Simultaneously with this the commodity form, as the ‘unit’ of capitalism,[ii] gains more andmore prominence. Commodity exchange, as has already been discussed posits individuals as formally equal in the economic sphere, whilst simultaneously generating the legal form, and therefore legal subjects. As capitalism begins to constitute itself, the modern working class is created, and labour becomes a commodity. What this means is that as hierarchical societies are destroyed all people become commodity owners.

Therefore all people are, in one area or another, legal subjects, yet this is still simply confined to disputes arising from commodity exchange. And here the link to the disintegration of feudalism rears its head. Dispute can no longer be coordinated by custom, since such regulation is positively antithetical to the market. The specifity of the commodity form and the legal form, combined with the collapse of custom means a combination of social regulation would be incoherent.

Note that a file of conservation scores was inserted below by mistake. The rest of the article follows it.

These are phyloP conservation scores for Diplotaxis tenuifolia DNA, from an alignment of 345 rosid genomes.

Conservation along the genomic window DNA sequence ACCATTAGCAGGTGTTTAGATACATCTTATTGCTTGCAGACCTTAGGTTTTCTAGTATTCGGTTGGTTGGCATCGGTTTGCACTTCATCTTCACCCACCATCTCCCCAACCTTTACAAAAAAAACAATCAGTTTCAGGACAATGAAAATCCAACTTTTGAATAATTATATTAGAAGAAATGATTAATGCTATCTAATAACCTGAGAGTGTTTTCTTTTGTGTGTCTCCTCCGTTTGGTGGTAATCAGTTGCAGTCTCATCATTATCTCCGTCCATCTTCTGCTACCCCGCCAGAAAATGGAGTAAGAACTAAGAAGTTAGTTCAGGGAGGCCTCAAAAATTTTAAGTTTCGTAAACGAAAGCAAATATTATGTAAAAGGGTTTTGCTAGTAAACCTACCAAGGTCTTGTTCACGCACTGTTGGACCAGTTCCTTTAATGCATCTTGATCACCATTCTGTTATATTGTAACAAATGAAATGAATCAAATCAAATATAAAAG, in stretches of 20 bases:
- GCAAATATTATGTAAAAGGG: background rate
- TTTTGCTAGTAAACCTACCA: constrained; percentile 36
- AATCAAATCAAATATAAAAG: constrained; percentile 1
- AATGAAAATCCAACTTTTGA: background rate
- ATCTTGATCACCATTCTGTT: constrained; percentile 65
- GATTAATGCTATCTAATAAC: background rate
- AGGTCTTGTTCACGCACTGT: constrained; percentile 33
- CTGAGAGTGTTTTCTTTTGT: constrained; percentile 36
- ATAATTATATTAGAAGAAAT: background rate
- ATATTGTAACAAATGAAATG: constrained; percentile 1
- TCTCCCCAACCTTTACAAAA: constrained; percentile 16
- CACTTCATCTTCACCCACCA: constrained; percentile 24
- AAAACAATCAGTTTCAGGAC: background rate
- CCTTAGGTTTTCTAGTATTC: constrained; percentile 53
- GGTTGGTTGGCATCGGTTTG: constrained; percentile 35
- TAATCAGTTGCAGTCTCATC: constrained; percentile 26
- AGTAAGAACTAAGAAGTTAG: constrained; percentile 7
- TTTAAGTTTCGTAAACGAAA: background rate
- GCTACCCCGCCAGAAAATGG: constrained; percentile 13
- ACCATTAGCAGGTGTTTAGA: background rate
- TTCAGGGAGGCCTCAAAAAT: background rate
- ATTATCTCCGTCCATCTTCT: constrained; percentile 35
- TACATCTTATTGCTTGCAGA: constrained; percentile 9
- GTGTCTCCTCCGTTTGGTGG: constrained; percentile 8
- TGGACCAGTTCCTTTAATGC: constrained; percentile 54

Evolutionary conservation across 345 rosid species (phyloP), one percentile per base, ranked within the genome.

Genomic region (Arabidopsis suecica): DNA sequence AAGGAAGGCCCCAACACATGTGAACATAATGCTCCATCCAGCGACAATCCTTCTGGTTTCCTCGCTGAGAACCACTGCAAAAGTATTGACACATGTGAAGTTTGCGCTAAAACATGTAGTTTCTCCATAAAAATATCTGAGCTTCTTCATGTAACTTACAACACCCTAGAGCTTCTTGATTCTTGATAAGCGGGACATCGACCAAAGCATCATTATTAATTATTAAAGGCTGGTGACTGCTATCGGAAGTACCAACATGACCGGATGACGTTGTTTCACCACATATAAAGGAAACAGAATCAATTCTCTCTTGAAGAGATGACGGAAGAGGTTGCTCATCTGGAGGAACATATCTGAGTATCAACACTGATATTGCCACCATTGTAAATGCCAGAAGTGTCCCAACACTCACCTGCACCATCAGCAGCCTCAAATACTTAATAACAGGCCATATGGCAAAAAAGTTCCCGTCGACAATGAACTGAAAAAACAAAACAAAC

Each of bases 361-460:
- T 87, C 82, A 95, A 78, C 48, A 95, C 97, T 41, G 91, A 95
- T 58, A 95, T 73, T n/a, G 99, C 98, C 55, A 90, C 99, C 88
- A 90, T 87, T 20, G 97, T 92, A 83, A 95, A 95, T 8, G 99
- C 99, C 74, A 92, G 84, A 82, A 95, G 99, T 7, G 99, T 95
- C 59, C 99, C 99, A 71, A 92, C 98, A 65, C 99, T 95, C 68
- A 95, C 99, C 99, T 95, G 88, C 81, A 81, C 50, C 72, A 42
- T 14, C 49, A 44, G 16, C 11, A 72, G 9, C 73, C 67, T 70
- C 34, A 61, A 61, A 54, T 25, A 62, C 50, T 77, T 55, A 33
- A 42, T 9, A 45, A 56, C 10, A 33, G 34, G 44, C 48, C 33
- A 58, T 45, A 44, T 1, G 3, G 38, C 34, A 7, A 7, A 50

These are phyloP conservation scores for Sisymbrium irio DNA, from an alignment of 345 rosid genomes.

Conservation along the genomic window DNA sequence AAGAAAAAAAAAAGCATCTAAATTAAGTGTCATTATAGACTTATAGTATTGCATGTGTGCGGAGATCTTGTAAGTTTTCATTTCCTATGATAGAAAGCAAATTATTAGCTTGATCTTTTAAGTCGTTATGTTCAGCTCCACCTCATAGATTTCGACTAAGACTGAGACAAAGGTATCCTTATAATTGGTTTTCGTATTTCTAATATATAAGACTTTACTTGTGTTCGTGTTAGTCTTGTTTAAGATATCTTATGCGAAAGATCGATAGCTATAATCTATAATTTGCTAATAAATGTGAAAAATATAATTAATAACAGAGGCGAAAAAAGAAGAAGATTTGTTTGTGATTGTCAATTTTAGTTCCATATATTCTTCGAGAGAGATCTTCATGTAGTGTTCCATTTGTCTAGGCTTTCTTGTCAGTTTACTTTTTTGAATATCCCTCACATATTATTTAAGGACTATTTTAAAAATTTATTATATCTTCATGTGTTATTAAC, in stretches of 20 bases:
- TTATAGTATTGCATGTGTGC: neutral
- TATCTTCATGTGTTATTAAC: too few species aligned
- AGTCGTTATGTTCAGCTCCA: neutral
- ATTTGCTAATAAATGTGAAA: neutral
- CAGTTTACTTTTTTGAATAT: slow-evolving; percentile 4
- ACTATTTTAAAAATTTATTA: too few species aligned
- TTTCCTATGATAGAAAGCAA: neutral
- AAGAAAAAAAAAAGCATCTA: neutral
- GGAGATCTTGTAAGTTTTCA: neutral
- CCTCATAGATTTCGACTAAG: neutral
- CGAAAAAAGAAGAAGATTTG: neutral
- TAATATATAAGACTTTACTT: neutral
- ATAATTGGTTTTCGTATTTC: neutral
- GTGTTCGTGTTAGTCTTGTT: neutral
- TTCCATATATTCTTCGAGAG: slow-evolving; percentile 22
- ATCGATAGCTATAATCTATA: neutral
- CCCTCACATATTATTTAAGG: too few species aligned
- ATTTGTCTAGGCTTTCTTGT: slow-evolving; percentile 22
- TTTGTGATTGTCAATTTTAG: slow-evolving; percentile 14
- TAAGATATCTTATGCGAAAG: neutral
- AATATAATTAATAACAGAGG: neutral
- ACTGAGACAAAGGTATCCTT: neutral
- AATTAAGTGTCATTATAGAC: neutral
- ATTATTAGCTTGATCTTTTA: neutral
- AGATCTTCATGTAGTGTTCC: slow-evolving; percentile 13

But how is it that the legal form comes to regulate these other disputes. As I have already said, at this point people, as commodity owners are already constituted as legal subjects, in terms of commodity exchange. Therefore, the legal form begins to shape other disputes too. Since it already exists, and since bourgeois society has a fragmenting tendency it is only logical that it come to regulate all social grievance (where there is a vacuum). Thus people, in all disputes, are interpelllated as legal subjects, abstract commodity owners asserting their rights. Legal subjects therefore are not simply recognised as such since they are commodity owners, otherwise only commodity disputes. Rather, they are interpellated as legal subjects, in part because they are commodity owners, the existence of the commodity form obviously generates the legal form, but it is only with the collapse of hereditary customs that the legal form comes to interpellate all as legal subjects, even in those areas unconnected from exchange.